I normally wouldn’t have used that title, but the writer of this Road and Track piece (John Bond himself, possibly) had fond memories of the 1939 Champion, which shared certain similarities with the Lark, in terms of being smaller than a full size car yet having many of the attributes and capabilities of one. The other thing they shared is the same basic engine, a compact side valve (flathead) six, which was all-new in 1939. It had a rep then for being exceptionally lively, including revving to 5000 rpm, which was almost unheard of for an American engine at the time.
So naturally, R&T compared their stats of a 1939 Champ with those of the tested 1959 Lark, and…well, the title says it all. It wasn’t exactly a totally fair comparison, and of course, the Lark was well ahead in other attributes.
I’ve been meaning to do a post on the 1939 Champion for way too long, as it was an exceptional car in so many ways. It was a foreshadowing of the compacts to come in the ’50s and ’60s, and so very well executed. There was little that it gave a away to the larger cars in terms of interior space, but in terms of efficiency, economy and handling, it was in a league of its own.
And as noted above, its 78 hp 164.3 cubic inch six was a gem; thanks to its relatively short 3.88″ stroke, it would happily wind up to that 5000 rpm. Studebaker should have built a sports car around it.
The lark’s version of the Champion six had a longer 4.00″ stroke, still with the original 3.00″ bore, for 169.6 cubic inches, and a rating of 90 hp. But the Lark’s engine would only rev to 4500 rpm, for what it’s worth, and the optimum shift points were at 4200 rpm. Still pretty heady for a relatively long-stroke flathead.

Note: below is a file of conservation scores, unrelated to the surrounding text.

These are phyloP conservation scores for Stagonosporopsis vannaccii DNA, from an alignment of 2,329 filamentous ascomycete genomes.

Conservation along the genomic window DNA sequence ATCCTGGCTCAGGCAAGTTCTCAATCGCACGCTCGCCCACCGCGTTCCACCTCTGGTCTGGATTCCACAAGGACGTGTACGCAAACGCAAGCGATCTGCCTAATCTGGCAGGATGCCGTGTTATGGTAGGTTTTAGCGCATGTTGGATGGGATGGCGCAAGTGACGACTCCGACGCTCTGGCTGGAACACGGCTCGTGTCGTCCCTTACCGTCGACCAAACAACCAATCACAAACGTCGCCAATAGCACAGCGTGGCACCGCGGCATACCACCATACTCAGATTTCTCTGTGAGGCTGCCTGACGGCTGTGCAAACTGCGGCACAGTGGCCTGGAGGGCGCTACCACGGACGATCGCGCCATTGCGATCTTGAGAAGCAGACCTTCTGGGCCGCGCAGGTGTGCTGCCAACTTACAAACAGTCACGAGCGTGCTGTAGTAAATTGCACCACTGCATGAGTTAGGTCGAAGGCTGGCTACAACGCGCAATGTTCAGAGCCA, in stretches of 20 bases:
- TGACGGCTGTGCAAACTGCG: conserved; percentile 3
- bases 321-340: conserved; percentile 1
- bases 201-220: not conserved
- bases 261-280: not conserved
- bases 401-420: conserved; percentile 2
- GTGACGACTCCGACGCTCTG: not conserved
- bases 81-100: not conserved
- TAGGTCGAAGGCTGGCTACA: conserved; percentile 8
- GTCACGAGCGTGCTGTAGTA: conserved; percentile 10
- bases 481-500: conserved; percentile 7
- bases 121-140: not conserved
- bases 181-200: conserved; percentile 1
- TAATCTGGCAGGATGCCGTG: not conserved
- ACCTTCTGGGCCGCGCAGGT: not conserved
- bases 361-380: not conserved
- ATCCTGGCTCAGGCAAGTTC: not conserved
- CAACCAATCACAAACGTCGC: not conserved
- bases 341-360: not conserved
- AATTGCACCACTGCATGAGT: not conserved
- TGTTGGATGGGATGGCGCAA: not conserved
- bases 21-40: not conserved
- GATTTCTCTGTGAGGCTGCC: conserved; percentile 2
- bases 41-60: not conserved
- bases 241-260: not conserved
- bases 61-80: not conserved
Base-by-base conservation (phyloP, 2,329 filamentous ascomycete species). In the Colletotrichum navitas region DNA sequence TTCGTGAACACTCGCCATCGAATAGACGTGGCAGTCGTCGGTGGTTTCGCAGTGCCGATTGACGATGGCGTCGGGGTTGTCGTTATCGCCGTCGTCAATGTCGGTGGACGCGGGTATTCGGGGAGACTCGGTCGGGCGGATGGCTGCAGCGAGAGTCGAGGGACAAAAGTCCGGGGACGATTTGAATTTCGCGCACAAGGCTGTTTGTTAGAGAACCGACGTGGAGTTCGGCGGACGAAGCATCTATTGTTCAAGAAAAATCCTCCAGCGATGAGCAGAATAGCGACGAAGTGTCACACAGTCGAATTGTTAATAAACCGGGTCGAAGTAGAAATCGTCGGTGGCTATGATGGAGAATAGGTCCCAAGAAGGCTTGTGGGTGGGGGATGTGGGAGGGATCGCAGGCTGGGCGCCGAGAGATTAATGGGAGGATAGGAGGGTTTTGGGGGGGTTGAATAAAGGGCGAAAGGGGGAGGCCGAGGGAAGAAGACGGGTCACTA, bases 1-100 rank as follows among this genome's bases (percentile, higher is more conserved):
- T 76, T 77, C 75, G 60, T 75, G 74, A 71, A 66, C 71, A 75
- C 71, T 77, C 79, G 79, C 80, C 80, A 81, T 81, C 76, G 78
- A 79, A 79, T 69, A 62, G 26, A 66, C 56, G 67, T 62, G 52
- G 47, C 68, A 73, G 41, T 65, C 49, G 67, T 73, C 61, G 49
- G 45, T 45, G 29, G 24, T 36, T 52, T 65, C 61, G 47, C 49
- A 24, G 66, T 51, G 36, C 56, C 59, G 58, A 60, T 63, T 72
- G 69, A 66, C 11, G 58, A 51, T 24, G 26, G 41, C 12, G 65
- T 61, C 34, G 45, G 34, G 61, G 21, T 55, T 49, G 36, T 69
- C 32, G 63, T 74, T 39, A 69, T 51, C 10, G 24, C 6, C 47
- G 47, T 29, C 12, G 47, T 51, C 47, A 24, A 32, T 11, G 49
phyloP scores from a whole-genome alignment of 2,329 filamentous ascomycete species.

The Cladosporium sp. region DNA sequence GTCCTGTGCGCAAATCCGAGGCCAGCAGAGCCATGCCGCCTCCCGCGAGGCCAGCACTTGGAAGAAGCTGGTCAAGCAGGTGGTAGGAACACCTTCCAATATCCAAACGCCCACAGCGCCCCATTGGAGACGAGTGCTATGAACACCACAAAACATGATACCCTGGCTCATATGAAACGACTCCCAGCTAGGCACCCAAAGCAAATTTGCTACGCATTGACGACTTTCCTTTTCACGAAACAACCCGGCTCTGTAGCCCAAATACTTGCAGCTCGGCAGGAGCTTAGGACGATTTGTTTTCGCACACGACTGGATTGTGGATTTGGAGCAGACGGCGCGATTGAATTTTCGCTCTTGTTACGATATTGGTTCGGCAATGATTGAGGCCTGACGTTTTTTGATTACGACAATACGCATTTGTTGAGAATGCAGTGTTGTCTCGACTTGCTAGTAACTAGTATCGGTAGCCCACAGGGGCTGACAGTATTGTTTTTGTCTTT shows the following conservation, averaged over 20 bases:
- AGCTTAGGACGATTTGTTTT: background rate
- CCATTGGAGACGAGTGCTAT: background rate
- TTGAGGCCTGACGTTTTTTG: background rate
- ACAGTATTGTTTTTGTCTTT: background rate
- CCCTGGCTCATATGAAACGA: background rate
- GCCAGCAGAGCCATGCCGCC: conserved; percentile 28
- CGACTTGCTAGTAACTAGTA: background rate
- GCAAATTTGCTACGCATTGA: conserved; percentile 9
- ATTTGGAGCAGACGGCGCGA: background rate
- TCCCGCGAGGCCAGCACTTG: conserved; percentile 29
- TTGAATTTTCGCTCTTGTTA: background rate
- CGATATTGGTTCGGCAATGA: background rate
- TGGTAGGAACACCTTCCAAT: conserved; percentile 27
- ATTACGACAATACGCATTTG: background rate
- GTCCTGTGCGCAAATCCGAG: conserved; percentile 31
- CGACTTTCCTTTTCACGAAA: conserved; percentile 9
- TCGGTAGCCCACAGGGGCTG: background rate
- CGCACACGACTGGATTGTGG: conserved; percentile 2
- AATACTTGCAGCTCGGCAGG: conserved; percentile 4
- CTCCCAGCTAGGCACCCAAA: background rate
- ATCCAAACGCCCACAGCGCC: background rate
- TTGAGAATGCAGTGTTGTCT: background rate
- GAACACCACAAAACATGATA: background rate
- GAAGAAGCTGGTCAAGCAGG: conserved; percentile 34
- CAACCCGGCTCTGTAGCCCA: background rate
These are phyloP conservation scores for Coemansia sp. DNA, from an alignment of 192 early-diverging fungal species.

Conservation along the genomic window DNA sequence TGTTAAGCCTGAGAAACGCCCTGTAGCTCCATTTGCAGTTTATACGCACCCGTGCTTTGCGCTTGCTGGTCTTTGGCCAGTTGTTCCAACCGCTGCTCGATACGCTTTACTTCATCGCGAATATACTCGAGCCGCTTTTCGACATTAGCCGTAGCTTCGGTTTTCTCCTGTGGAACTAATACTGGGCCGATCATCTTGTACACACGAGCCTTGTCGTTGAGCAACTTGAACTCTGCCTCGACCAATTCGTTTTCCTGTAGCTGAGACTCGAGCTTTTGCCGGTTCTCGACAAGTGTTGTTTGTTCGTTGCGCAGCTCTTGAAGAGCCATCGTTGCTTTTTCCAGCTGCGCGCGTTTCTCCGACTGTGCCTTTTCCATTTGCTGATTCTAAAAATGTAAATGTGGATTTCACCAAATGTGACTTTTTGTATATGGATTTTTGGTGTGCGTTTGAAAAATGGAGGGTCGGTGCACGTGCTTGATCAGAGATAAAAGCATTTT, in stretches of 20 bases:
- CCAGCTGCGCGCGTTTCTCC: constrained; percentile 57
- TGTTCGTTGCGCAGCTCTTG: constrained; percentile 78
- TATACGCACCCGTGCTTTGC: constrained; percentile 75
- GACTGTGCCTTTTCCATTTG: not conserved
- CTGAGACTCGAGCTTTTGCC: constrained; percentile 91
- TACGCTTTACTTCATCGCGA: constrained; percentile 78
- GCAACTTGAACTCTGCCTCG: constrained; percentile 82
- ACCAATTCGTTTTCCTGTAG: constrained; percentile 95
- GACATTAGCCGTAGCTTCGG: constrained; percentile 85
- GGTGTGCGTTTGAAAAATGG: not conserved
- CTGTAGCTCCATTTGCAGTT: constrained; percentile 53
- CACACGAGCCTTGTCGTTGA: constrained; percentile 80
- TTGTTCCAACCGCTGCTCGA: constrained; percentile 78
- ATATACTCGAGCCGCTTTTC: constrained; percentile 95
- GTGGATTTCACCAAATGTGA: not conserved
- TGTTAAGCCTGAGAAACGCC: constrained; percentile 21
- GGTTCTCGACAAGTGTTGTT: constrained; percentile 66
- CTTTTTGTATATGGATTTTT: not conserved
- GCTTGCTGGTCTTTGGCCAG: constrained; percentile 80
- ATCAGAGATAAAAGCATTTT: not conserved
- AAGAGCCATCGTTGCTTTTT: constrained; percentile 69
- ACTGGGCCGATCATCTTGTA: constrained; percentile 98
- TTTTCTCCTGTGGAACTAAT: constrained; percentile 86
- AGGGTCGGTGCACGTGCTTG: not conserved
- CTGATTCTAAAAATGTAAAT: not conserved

The column shift “works nicely and is easy to use for traffic, although a little recalcitrant when forced, as during the acceleration tests”. That’s the first relatively positive thing I’ve read about a US car’s column shift in just about ever. “Ride qualities are good by domestic standards, certainly softer than any comparable import.” But the trade-off was the typical mushiness when cornering.The steering was “good”, and had 4.4 turns lock-to-lock. “Typically Studebaker, the steering wheel does not spin back after a turn”. There is the typical understeer, but not nearly as bad as the V8 versions, which suffered considerably due to the weight of the chunky V8.
In hard driving, fuel economy was “disappointing” (16/17 mpg), but steady cruising brought that up to 21/23 mpg.
The body design was deemed to be “not up to modern American car standards”. Well, yes, its basic body dated to 1953, of course. It was considered to be too tall and stubby. True that.
Performance was also deemed to be not up to snuff. 0-60 in 21 seconds was almost in VW territory. The 1939 Champ did it in 18 seconds, with 72 hp. The Champ did have a significantly lower (higher numerical) axle ratio, and weighed about 100 lbs less.
A lower rear axle was recommended for the Lark. As to the automatic transmission, “it should not be at all considered for the 6”. And if you wanted a faster Lark, the V8 was of course available.
The interior was faulted for being very austere and stark, reflecting Studebaker’s efforts to keep its cost down. The front seat’s quality and comfort were also faulted. The back seat was suitable only for two, due to the rear wheel housing intrusion.
In summation, R&T thought it was “a good little car, but it is at best an ‘economy car'”. R&T pointed out that there were several imported sedans of about the same size but offer equal or better performance, comfort, more economy, but without the “sternly utilitarian feeling one gets from the Lark”. But these import sedans cost more than the Lark, thus R&T predicted that the Lark would sell in greater numbers than even the VW, “a fact that should shake up the over-confident export managers of any overseas manufacturer you can name”. That’s an interesting prediction. How accurate was it?
It was correct, up to a point. The Lark had a great first year in 1959, and a quite good second year, and it did handily outsell the VW those years. But the VW sales still grew rapidly in those years too. R&T’s prediction about “over-confident export managers” very much came true for almost all import brands in 1960, when import sales crashed, with the exception of the VW. Of course in 1960 the Big Three unleashed their new compacts. So it was mostly a very prescient call.
What they didn’t go on to predict was the Lark’s (and parent Studebaker’s) future. The Lark’s success in 1959 and 1960 turned out to be very short-lived.